Taking screenshots on a Mac

For the past few weeks, I’ve had to take a lot of screenshots on my Mac.  The MacOS comes with a default application called “Grab” that allows you to take screenshots. What’s annoying is that screenshot’s taken by Grab are automatically stored in .tiff format and there’s no way to store those images as .jpg or .png – formats that are more suited for web.

Some search on the net and I found some cool ways to take screen shots – which I’m documenting here just in case I forget them.

The most commonly use key combination for me is Command + Crtl + Shift + 4. This combination turns the mouse pointed into a cross which shows screen pixel count as we move it around.  With a mouse drag, I can select the area that I want to capture on the screen – while I drag, the cross shows pixel count of selected area. When I release the mouse, a shot is captured and stored in the clipboard. Now I just paste it where ever I require the shot – in Mail, Keynote etc. If I want to edit the screenshot, I open the default Preview application and press Command + N (or goto the File menu and select “New from Clipboard”). In Preview, I can edit the image, annotate on it and store it in various formats including PDF.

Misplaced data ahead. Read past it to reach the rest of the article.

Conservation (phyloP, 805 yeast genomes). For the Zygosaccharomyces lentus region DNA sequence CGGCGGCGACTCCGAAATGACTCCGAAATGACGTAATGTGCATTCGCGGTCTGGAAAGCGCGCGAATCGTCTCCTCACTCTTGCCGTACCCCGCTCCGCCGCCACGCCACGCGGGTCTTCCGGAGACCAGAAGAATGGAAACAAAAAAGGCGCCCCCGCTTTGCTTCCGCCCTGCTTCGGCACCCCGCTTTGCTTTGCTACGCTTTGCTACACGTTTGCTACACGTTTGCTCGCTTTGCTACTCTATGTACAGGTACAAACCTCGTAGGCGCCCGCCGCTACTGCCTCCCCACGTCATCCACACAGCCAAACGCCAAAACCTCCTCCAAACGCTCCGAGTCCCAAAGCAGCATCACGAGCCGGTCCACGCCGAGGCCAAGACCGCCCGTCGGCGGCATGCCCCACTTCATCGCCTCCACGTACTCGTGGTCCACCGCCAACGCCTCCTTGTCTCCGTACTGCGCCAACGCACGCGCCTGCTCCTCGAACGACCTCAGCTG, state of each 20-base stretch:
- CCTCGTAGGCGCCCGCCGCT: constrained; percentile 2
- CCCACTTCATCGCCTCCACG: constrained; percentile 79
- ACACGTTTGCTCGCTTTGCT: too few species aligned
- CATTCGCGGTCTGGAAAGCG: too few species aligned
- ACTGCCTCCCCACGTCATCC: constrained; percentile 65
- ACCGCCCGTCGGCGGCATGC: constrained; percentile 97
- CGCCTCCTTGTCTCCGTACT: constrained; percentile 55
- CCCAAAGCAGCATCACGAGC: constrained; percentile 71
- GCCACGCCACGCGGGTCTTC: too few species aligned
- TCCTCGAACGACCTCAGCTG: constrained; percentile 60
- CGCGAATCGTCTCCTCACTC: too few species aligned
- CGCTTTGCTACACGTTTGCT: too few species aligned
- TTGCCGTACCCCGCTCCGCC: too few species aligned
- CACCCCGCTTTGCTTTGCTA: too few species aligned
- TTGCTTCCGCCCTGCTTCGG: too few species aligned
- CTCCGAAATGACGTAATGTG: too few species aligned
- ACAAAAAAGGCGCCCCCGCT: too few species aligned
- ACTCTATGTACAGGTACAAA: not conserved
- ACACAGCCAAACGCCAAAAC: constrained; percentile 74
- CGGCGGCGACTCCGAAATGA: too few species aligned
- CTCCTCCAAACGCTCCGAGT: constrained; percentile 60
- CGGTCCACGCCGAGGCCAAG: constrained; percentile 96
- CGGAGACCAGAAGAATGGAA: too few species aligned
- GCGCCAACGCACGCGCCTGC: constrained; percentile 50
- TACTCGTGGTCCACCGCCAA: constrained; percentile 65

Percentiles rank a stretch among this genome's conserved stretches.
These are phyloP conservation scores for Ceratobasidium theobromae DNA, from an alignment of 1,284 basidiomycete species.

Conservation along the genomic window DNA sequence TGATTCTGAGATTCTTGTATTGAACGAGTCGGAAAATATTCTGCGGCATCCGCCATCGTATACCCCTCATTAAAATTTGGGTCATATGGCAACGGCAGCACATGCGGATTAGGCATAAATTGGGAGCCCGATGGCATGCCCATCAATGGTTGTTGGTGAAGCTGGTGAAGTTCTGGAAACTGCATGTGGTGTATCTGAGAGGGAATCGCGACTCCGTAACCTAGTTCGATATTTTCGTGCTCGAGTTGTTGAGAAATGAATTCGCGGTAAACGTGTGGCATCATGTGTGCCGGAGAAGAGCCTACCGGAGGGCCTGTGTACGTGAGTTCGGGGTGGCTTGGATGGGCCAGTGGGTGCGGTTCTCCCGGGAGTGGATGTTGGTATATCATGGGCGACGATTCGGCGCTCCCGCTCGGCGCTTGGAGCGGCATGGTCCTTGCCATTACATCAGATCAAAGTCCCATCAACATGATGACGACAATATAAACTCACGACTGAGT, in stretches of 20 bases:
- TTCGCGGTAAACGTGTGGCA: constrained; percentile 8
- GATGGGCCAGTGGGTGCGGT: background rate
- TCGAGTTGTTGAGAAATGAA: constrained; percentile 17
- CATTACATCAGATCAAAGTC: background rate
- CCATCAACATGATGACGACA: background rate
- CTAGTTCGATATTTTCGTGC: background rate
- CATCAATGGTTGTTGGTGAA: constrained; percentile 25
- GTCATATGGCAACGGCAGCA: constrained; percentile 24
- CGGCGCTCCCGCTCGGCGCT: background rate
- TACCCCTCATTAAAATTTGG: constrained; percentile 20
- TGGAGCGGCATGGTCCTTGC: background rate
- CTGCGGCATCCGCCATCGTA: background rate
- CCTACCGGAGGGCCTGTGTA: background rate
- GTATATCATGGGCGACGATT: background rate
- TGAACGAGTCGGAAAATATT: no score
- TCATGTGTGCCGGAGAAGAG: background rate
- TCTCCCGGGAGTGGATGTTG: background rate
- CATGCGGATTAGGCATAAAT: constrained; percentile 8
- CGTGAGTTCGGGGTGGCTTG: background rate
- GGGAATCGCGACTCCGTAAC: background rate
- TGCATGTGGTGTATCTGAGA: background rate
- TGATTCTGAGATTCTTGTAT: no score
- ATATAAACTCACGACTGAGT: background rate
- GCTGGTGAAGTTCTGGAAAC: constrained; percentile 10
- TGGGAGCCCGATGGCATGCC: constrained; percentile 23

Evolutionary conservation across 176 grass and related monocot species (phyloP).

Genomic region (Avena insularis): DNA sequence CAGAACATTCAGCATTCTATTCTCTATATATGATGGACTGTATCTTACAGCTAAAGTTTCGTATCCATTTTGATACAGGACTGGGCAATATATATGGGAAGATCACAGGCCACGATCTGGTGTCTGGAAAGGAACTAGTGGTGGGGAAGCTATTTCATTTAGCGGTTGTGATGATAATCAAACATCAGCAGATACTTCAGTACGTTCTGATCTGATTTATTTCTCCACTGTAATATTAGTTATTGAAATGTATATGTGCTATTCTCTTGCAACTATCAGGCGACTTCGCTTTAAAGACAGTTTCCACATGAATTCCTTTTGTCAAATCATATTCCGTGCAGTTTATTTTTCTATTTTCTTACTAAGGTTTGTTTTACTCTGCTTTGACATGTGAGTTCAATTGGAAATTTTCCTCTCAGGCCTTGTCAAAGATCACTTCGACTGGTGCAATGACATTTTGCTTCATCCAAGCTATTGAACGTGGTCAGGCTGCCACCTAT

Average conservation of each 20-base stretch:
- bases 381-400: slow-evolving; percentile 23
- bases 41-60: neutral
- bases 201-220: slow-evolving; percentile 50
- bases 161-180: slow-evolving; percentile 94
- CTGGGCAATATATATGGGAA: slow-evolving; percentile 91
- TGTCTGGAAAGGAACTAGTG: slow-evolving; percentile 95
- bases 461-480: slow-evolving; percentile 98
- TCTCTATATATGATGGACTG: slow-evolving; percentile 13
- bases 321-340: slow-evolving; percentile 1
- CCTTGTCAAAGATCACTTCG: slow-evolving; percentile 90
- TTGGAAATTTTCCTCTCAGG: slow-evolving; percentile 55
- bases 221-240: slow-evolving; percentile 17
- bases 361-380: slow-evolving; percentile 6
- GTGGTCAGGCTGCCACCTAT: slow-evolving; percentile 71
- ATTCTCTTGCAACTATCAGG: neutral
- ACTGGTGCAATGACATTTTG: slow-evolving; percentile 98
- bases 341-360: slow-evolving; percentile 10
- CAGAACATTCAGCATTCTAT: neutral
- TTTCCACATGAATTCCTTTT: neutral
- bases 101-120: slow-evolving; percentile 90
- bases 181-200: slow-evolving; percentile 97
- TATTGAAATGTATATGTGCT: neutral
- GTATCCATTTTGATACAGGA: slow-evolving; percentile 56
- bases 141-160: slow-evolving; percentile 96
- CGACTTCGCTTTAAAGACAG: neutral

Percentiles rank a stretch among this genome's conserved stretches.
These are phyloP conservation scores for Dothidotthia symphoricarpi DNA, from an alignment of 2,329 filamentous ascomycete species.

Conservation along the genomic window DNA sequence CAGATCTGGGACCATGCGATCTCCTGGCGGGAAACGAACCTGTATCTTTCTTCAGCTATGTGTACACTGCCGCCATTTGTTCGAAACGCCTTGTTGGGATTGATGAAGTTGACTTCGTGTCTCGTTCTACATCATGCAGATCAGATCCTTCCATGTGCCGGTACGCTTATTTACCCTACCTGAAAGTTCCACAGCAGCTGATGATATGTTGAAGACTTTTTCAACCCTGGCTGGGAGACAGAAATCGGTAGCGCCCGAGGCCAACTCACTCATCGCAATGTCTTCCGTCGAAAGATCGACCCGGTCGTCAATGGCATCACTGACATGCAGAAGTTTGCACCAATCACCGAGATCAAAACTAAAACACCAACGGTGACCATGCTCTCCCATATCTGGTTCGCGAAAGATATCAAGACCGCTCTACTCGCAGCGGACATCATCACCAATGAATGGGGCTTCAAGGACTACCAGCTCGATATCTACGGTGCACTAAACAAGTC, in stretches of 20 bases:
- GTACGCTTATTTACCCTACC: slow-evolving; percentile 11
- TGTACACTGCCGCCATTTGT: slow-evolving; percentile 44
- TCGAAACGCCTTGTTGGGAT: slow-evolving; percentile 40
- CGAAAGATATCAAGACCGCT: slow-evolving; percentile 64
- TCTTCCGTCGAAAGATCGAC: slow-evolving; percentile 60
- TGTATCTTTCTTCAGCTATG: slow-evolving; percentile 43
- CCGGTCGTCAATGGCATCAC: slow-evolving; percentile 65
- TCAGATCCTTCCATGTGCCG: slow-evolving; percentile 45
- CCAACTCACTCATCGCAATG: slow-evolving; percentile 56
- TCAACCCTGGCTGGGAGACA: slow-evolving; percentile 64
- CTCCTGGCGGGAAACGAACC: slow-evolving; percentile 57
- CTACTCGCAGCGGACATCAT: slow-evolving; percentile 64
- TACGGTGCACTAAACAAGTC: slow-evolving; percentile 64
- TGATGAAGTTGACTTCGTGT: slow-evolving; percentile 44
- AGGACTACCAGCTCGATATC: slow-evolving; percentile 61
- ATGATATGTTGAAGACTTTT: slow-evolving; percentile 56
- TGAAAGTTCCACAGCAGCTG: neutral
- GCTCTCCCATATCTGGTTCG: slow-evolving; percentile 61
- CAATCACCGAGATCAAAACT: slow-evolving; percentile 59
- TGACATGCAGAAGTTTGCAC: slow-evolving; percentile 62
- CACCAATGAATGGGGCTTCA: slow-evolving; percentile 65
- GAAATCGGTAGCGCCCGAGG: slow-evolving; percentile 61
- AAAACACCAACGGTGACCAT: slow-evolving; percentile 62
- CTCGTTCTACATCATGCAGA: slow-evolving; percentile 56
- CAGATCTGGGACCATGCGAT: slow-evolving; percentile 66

If I just want to select an area of the screen and store it as a .png file on the desktop, I can do that with Command + Shift + 4.

Sometimes, in both the above scenarios of selecting a screen area and either copying to clipboard or saving as a file, I don’t want to select an area but I want a clean image of a window, a toolbar or an icon only. These icon’s or windows have curved edges so selecting and clicking them isn’t a solution. In such cases, after selecting the key combinations mentioned above and when the cross appears, I press the space bar. This turns the cross into a camera. Now I can highlight and window etc. and get a clean image of that only.

If I need the entire screen captured and stored on the desktop as a .png, I choose Command + Shift + 3 and if I need the entire screen in the Clipboard instead of being saved as a file, its Command + Ctrl + Shift + 3.

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